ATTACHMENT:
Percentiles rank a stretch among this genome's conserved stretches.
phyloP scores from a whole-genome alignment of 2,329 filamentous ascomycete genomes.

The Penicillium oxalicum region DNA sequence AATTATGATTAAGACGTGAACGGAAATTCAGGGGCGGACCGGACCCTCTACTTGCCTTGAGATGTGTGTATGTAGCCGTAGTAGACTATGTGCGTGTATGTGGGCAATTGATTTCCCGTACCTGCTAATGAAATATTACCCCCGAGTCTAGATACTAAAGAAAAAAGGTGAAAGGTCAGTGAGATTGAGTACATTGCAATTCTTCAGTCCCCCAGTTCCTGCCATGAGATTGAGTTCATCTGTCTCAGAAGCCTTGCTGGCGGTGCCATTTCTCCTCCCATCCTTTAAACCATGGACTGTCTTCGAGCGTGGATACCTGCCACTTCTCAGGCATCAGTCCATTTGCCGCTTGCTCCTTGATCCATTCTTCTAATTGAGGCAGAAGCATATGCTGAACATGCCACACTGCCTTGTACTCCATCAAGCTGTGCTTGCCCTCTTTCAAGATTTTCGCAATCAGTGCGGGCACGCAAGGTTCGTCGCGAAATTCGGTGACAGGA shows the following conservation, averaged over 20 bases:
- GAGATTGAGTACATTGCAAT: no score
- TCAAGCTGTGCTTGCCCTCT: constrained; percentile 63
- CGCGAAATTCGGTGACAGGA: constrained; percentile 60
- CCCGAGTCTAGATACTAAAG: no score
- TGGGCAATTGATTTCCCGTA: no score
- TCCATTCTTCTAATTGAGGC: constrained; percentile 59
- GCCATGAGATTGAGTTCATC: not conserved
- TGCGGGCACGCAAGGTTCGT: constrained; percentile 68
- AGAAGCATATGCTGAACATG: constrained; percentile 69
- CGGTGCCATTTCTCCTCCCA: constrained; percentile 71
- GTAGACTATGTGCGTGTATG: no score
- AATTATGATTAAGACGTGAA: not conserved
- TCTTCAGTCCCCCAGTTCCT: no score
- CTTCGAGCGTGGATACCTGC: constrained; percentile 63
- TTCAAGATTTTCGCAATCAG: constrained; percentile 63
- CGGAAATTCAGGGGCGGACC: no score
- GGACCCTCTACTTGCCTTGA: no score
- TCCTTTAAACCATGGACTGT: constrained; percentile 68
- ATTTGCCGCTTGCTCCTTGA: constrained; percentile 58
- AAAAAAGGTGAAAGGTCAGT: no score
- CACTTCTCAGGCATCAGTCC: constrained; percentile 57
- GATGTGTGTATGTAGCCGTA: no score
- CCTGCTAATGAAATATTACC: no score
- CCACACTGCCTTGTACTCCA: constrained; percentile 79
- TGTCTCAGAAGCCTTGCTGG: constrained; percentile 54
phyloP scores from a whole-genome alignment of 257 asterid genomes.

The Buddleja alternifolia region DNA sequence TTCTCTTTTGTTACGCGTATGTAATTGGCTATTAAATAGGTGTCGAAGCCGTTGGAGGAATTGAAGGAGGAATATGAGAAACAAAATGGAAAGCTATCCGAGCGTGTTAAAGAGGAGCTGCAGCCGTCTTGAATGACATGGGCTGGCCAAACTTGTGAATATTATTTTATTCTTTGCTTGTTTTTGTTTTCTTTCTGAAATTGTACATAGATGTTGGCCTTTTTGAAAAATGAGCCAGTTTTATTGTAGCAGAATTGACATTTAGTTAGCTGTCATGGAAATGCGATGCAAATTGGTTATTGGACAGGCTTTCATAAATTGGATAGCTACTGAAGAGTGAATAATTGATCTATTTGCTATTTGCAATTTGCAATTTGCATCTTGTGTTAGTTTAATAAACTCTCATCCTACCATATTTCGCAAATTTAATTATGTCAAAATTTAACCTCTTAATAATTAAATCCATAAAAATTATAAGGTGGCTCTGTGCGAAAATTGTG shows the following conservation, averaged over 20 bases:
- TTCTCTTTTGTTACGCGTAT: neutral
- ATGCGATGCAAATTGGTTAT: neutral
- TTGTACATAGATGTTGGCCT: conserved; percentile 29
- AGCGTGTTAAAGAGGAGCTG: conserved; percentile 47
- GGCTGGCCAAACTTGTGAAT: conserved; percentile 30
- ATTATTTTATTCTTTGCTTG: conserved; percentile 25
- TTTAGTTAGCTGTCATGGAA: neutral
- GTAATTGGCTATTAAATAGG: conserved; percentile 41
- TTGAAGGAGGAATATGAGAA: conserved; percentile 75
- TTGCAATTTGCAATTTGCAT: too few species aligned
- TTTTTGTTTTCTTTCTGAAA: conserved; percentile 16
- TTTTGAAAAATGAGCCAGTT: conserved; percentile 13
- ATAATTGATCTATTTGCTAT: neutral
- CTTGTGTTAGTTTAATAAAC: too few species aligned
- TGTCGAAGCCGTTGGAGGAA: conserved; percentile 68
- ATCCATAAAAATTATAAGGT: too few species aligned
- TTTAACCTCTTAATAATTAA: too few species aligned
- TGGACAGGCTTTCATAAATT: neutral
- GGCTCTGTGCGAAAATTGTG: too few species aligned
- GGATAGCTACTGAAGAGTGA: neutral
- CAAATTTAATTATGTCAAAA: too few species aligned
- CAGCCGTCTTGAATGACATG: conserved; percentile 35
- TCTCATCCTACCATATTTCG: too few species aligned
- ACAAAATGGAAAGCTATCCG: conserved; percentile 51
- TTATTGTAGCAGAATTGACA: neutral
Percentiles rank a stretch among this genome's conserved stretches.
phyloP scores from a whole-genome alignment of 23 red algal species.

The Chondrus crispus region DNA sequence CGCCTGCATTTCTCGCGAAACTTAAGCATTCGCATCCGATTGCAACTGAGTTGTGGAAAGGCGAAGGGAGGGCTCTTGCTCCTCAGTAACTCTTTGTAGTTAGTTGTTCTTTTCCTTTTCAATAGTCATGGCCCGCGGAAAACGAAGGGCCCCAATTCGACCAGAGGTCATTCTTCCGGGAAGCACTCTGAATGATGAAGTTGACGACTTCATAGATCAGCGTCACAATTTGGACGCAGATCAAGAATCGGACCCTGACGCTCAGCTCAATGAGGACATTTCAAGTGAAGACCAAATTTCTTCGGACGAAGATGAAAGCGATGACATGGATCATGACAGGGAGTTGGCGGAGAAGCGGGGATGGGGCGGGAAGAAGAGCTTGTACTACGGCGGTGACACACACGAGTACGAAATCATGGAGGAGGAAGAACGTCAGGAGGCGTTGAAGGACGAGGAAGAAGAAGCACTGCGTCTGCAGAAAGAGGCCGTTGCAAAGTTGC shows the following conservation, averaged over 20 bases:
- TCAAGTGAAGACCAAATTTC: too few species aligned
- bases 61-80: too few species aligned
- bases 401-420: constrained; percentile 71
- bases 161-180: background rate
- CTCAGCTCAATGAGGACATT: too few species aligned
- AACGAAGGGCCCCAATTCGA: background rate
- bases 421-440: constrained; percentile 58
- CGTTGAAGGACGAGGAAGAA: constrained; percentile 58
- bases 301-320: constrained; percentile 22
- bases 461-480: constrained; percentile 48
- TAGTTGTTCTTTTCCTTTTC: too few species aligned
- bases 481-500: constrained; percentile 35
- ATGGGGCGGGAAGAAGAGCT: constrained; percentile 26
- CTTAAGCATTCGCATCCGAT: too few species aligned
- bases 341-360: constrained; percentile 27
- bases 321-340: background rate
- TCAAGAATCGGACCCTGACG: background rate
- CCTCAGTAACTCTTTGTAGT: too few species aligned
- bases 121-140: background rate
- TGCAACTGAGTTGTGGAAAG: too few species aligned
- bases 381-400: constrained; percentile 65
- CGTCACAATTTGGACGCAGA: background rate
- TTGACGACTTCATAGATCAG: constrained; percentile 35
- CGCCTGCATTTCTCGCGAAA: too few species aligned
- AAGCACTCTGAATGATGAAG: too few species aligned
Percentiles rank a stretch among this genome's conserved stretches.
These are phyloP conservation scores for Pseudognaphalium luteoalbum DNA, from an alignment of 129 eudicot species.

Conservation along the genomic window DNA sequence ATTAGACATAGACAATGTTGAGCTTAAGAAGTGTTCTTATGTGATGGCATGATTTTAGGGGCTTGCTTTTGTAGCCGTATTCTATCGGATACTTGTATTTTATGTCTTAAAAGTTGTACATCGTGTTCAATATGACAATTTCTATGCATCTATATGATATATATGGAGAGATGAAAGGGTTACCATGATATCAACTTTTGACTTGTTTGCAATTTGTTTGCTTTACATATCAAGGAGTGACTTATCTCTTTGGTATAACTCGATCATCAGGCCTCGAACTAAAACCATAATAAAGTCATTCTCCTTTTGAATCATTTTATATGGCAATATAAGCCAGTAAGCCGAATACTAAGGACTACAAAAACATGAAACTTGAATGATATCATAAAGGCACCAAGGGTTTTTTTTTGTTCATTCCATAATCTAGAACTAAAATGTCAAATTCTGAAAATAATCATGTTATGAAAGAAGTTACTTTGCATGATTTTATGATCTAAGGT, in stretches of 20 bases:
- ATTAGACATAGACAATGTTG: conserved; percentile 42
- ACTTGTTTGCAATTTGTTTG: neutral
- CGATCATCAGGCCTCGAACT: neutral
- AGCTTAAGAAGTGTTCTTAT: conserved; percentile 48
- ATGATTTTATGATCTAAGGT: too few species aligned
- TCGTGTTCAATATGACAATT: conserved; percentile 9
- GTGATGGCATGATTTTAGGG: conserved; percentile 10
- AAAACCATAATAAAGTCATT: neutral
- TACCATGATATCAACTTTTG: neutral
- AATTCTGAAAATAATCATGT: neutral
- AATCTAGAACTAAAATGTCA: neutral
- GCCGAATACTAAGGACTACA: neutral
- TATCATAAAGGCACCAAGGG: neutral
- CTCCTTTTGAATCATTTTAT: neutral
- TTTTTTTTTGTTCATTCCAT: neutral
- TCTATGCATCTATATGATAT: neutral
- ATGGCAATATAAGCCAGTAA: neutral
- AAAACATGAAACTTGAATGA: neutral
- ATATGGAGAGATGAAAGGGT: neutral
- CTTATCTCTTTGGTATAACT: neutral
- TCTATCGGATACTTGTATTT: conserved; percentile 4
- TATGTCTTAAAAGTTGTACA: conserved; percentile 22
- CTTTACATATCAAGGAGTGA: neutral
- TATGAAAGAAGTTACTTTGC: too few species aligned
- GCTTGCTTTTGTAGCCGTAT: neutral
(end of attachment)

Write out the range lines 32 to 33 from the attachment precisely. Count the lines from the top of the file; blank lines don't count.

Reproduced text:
- ATGCGATGCAAATTGGTTAT: neutral
- TTGTACATAGATGTTGGCCT: conserved; percentile 29